24 popes, some good, in years leading up to first millennium.
We've had nine popes this century, with an average reign of 10.5 years. That is three years longer than the overall 7.3-year average of the 264 successors of St. Peter. These 20th century popes have been the only ones for well over a millennium who never had papal states to govern. (At one point the papacy claimed almost quarters of Italy.)
One 20th century pope has been canonized (Pius X), and three are under consideration for beatification (Pius XII, John XMII and Paul VI). Seventy-eight popes in all are reckoned as saints. In the past millennium only five have been so accounted.
In the 900s there were 24 popes, with an average reign of 4.16 years. None was canonized.
In addition, the 900s had three of the 37 illegally elected popes, or antipopes. The last, Felix V, was a saintly lay duke who abdicated in 1449 and was then created a pensioned cardinal. The 10th century trio was not so lucky. Christopher was strangled to death by papal order. John XVI was blinded and deposed Boniface VIl was assassinated; corpse was dragged through Rome, stripped, speared and trampled on by angry Romans. He had ordered the deaths of two legitimate popes.
This century had one Leo - who also ruled for 22 years in the 19th century - one Benedict, one John, one Paul, two John Pauls and three Piuses. The 900s had a single Agapitus, Anastasius, Gregory, Landus, Mariner, Sergius and Sylvester, three Leos, three Stephens, four Benedicts and seven Johns. Of the 264 vicars of Peter, none has ever taken or kept the name of an apostle except for the 23 Johns, the six Pauls and the two John Pauls.
The life expectancy was not high for popes of the time leading up to the first millennium. From 896 to 898 there were four popes; one ruled for 15 days, one 20. That's no record though: There were four popes in 1276.
In the 900s the overthrown Leo V lasted 30 days and was murdered in jail; the deposed Benedict V ruled for a month and a day; Benedict VI for six months - antipope Boniface had him strangled; the deposed Landus lasted six months and 11 days; Leo V, seven months; the deposed John XIV, nine months, after which he was jailed and died of starvation or poisoning.
In the 900s, youth was in. Chosen by his 16-year-old emperor cousin, Gregory V became pope at 24 and died three years later. John X confirmed the election of the 5-year-old son of a count to an archbishopric. John XII crowned a 12-year-old as Holy Roman Emperor. Earlier, John XI approved a 16-year-old son of an Eastern emperor as patriarch of Constantinople. He himself was elected when he was 21 or younger. Probably the illegitimate son of Pope Sergius III by a 15-year-old girl, John M was still in his 20s when he died.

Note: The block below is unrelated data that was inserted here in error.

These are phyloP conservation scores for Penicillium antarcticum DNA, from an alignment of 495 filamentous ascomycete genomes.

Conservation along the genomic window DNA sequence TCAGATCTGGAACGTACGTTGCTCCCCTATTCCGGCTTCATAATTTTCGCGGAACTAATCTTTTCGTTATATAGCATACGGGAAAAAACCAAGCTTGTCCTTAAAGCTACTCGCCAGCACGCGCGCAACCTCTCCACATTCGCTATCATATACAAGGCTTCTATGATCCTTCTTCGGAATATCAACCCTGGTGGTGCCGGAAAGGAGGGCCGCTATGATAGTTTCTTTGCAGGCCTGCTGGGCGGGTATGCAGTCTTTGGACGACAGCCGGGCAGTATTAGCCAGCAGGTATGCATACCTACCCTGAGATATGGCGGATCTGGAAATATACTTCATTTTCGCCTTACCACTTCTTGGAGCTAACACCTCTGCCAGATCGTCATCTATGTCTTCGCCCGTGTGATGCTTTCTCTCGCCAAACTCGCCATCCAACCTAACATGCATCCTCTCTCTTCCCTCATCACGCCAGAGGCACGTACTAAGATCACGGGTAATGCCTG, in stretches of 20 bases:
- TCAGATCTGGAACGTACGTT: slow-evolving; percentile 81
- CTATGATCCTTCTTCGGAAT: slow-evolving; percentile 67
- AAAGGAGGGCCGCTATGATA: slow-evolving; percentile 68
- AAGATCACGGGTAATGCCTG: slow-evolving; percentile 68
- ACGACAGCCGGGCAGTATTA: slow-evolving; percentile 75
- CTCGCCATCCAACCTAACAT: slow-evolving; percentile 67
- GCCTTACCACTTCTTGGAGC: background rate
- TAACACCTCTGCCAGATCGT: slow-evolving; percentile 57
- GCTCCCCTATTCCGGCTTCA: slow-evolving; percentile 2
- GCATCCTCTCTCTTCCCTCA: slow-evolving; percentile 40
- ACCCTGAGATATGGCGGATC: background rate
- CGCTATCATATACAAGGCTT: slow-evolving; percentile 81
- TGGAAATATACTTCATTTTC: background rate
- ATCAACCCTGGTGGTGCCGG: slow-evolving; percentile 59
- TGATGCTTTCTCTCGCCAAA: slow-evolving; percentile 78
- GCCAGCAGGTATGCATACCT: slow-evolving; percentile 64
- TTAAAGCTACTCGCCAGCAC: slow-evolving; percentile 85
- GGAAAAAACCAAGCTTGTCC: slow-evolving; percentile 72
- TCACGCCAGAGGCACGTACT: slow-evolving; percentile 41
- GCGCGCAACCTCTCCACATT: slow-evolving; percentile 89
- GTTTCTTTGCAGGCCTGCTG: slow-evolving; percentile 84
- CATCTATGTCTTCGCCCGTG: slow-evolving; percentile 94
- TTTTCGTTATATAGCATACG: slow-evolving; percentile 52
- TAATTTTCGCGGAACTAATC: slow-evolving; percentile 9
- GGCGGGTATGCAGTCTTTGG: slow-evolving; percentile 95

Sergius had the distinction of ordering, "out of pity," the murder of both the deposed Leo V and antipope Christopher, and of inaugurating the period known as "the pornocracy of the papacy," when easy women in powerful Roman families exerted sinister influence on popes and papal elections.
John XII was the illegitimate son of Rome's secular ruler, Alberic II. The latter, against all rules, made the papal electors swear, in the presence of Pope Agapitus, that they would elect his son after the death of the pope. Elected when he was about 20 and later charged with appalling misbehavior, John was finally deposed by a Roman synod. He fled, returned to power, fled again, and finally died of a stroke at age 24, reportedly in a married woman's bed.
Quite a few 10th century popes were not freely elected. In addition to Alberic's son, early in the century a number of popes were in effect imposed powerful Roman families like the Theophylacts and the Crescentii. At the end, John XIV was appointed by a Holy Roman emperor (age 28), as were Gregory V (the first German pope, 996) and Sylvester 11 (the first French pope, 999).
A flashback: In 891 Pope Formosus was elected, although - against tradition - he was already bishop elsewhere. Within in a year of his, his enemies persuaded his successor, Stephen VI/VII, to exhume his corpse and put it on trial in full papal regalia.
At this "cadaver synod," the dead pope was found guilty of various charges, including having already been a bishop. His acts were declared invalid - so the presiding pope, appointed a bishop by Formosus, did not have to worry about having been a bishop himself when elected pope. Formosus was condemned, his corpse stripped, his fingers of blessing hacked off and his body thrown in the Tiber. (A brave hermit retrieved and reburied it.)